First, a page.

Apple released fixes for various products this week, including several nasty arbitrary code execution (ACE) flaws, and a bug that has been public with proof-of-concept code for two months.
CVE-2019-8656, discovered by cybersecurity researcher Filippo Cavallarin, enabled an attacker to bypass Apple’s Gatekeeper functionality with a suitably formed Zip file. Gatekeeper is the Mac function that asks you if you want to run untrusted content downloaded from the web. Apple was supposed to have fixed this by mid-May following a 90-day responsible disclosure period, but didn’t, so Cavallarin published proof of concept code.
The fix was part of a patchfest addressing 48 separate entries in the CVE database. The patches spanned these Apple products:
- iOS 12.4
- tvOS 12.4 (the Apple TV operating system)
- Safari browser 12.1.2
- iTunes 12.9.6 for Windows
- iCloud for Windows 10.6 and 7.13
- watchOS 5.3
- macOS Mojave 10.14.6, High Sierra, and Sierra
Many of the fixes addressed single bugs that affected multiple Apple products, showing how tightly integrated Apple’s code base is. One of the most notable was for the company’s WebKit browser engine, which it mandates for other browser vendors (Chrome is forced to use WebKit on Apple operating systems rather than its own Blink engine, for example).
These fixes included 19 separate CVEs related to memory vulnerabilities, affecting iOS, tvOS, Safari, and macOS. These bugs would allow an attacker to exploit a device by showing it malicious web content. A subset of eight of these bugs also affected watchOS.
There were also universal cross-site scripting (XSS) vulnerabilities affecting the four platforms listed above, plus Safari and iTunes for Windows.
Arbitrary code execution
Apple fixed several bugs shared across multiple platforms that allowed for arbitrary code execution (ACE). These included two in the Core Data library, which is Apple’s local data caching mechanism for storing data offline. Another in that library would let an attacker leak memory remotely.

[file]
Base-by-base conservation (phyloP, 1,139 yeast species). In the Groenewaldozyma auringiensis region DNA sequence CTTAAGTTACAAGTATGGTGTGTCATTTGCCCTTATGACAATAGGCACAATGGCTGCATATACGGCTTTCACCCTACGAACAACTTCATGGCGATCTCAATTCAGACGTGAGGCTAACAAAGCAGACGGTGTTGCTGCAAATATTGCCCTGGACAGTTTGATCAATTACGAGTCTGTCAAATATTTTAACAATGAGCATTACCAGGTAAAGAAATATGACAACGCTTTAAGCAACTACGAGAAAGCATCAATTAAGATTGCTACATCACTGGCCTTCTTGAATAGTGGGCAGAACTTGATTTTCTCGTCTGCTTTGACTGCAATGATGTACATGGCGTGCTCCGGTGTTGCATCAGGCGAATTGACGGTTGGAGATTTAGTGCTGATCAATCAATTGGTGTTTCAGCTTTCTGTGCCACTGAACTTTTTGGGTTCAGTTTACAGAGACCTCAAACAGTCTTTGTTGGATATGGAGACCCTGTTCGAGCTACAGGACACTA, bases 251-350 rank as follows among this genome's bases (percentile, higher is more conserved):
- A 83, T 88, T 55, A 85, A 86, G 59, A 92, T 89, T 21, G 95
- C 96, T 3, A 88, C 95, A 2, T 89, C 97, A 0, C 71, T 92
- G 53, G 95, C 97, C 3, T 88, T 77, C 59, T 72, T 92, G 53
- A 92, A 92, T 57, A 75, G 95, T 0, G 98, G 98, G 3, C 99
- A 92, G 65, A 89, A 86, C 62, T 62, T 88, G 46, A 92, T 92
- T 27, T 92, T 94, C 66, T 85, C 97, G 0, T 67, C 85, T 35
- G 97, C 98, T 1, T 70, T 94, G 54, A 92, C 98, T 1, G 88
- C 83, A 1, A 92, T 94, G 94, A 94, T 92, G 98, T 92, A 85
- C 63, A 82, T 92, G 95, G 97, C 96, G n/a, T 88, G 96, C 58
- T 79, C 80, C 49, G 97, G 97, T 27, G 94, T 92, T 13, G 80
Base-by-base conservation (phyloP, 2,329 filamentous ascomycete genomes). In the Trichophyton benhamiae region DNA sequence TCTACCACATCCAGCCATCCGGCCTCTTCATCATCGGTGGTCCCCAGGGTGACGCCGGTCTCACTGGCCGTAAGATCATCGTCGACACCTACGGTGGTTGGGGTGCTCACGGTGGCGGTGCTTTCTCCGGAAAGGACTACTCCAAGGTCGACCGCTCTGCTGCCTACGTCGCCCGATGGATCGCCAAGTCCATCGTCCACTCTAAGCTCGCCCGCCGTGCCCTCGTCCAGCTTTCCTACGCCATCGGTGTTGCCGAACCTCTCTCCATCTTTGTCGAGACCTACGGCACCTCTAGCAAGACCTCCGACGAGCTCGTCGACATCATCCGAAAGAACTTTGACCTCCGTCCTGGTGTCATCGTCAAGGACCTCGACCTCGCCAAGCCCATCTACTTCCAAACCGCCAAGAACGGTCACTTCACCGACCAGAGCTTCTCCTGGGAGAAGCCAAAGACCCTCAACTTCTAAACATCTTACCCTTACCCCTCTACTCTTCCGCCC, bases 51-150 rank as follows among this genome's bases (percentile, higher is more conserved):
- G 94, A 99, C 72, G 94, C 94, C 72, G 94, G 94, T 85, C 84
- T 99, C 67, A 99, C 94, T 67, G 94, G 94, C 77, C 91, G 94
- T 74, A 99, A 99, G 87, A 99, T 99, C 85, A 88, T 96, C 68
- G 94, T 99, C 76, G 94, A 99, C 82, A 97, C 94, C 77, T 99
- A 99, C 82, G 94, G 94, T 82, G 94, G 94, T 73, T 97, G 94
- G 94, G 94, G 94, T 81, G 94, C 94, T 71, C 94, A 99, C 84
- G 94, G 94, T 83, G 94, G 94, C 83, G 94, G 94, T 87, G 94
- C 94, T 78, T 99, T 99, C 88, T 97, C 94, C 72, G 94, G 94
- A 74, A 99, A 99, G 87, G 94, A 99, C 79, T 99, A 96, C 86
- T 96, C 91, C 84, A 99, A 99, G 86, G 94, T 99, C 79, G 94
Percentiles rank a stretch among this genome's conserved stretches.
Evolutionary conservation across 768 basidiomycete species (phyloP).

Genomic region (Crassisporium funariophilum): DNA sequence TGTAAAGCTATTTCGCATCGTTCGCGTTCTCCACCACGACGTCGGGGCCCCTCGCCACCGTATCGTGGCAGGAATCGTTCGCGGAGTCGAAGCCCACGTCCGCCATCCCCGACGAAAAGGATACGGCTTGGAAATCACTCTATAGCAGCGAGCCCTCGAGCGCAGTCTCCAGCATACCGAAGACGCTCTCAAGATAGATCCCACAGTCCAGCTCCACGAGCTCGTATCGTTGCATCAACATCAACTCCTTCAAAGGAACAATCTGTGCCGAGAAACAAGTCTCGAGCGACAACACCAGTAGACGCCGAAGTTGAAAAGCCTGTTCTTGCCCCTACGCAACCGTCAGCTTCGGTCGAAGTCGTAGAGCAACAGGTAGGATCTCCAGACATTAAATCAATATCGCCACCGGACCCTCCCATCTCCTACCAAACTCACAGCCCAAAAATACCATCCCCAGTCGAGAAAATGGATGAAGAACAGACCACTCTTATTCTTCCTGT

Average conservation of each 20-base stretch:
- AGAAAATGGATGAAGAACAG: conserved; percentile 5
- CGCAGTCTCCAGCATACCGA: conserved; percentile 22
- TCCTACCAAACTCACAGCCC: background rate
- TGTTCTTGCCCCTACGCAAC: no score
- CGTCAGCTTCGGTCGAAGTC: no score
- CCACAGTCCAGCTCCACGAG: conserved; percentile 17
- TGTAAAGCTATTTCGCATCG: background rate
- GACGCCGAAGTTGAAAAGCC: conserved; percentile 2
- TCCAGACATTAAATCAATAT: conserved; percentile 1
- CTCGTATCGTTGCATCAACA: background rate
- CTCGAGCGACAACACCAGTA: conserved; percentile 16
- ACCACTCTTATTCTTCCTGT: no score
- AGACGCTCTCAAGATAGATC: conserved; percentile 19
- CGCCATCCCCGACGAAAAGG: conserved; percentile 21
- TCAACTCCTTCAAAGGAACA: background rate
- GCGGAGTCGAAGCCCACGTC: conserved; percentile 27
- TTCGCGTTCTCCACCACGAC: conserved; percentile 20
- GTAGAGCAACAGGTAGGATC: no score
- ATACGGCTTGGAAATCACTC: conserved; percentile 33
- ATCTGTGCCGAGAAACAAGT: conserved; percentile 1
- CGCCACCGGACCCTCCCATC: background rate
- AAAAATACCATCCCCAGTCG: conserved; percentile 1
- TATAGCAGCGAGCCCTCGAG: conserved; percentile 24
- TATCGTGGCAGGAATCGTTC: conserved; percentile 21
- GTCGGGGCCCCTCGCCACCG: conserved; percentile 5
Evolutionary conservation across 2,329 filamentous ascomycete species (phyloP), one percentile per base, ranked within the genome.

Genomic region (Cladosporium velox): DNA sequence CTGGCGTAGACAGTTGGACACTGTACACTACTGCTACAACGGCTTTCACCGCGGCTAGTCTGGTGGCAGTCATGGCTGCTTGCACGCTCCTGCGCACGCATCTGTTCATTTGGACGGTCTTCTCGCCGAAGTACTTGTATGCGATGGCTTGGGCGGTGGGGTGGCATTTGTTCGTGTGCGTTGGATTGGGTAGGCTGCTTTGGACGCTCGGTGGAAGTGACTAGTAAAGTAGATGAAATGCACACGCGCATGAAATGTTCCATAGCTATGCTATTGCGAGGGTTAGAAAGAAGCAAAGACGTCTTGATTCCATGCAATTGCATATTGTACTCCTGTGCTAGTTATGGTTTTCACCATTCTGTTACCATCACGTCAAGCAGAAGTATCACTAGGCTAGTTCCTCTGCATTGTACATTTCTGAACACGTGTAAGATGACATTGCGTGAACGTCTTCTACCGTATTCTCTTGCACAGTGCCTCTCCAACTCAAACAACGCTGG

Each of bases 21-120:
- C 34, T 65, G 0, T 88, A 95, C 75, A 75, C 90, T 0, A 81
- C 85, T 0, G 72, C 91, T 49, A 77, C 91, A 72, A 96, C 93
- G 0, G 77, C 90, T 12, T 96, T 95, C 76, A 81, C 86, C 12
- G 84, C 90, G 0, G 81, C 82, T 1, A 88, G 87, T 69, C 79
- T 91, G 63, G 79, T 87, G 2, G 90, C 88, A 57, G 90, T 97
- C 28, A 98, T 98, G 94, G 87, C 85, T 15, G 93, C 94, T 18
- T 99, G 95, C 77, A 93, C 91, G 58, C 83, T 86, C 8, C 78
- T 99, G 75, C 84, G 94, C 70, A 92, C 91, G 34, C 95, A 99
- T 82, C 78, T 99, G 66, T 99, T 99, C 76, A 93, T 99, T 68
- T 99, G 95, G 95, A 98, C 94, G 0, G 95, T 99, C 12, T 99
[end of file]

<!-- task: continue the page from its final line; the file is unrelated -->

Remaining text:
Foundation, Apple’s layer of core data types and operating system services, also got an ACE flaw (CVE-2019-8641) and so did FaceTime (CVE-2019-8648), which it shared with macOS and watchOS.
Many of these bug descriptions and fixes were pretty opaque, with short descriptions and impact statements, like “an out of bounds read was address with improved input validation”. There were a couple of more descriptive entries, though.
Apple’s Heimdal implementation of the Kerberos 5 certificate management system suffered a bug that could allow apps to intercept communications between services. That affected iOS, tvOS, macOS, and watchOS.
Poorly configured Office documents could also cause arbitrary code execution, Apple revealed. It fixed CVE-2019-8657, in which “parsing a maliciously crafted office document may lead to an unexpected application termination or arbitrary code execution”. Apple said that affected the same platforms as the Heimdal bug, including watchOS.
There was also a fix for CVE-2019-8682, which allowed someone to accidentally complete a purchase while on the lock screen (affecting the Wallet app in iOS and watchOS). Another, CVE-2019-8659, was purely for watchOS and allowed users removed from an iMessage conversation to alter their state.
CVE-2019-8670 allowed someone to spoof the address bar in Safari with a malicious web page. That’s now fixed, too.
There were eight bugs that were unique to macOS. These included four ACE vulnerabilities spanning Bluetooth, disk management, the operating system’s built-in graphing calculator, and Carbon Core, which lets apps interact with legacy services.
There was also a macOS bug (CVE-2019-8667) that made it possible for the encryption status of Apple Time Machine services to be incorrect.
With proof-of-concept code for one of these bugs out for months and with the fixes addressing a gaggle of nasty code execution flaws, it’s time to get patching if you haven’t already.